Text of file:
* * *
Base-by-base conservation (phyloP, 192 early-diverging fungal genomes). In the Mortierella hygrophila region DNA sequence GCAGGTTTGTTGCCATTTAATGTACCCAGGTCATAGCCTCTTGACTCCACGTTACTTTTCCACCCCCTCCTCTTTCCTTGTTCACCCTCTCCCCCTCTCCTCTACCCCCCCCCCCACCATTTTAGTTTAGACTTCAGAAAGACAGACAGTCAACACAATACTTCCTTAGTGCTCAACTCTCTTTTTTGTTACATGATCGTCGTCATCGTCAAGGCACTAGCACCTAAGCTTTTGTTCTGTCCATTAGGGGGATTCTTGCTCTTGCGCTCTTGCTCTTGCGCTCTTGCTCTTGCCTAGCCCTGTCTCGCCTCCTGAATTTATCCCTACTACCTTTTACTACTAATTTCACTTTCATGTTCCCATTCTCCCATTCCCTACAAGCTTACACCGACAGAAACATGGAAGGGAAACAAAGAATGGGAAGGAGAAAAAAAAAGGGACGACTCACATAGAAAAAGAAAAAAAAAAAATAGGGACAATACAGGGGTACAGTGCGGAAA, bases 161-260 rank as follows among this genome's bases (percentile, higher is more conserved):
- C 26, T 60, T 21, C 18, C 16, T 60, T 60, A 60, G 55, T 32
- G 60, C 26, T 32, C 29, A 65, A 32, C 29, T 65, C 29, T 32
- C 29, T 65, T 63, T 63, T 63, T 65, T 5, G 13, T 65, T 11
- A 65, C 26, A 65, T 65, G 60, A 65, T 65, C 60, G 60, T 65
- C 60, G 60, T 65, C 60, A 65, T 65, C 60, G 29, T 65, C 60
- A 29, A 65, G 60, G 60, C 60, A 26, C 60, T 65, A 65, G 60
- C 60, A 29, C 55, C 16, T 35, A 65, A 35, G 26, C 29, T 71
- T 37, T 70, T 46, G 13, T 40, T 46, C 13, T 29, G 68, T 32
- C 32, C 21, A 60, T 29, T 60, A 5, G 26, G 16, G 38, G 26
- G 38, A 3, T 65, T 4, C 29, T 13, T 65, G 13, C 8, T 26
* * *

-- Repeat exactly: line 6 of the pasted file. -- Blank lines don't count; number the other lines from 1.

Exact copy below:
- C 60, G 60, T 65, C 60, A 65, T 65, C 60, G 29, T 65, C 60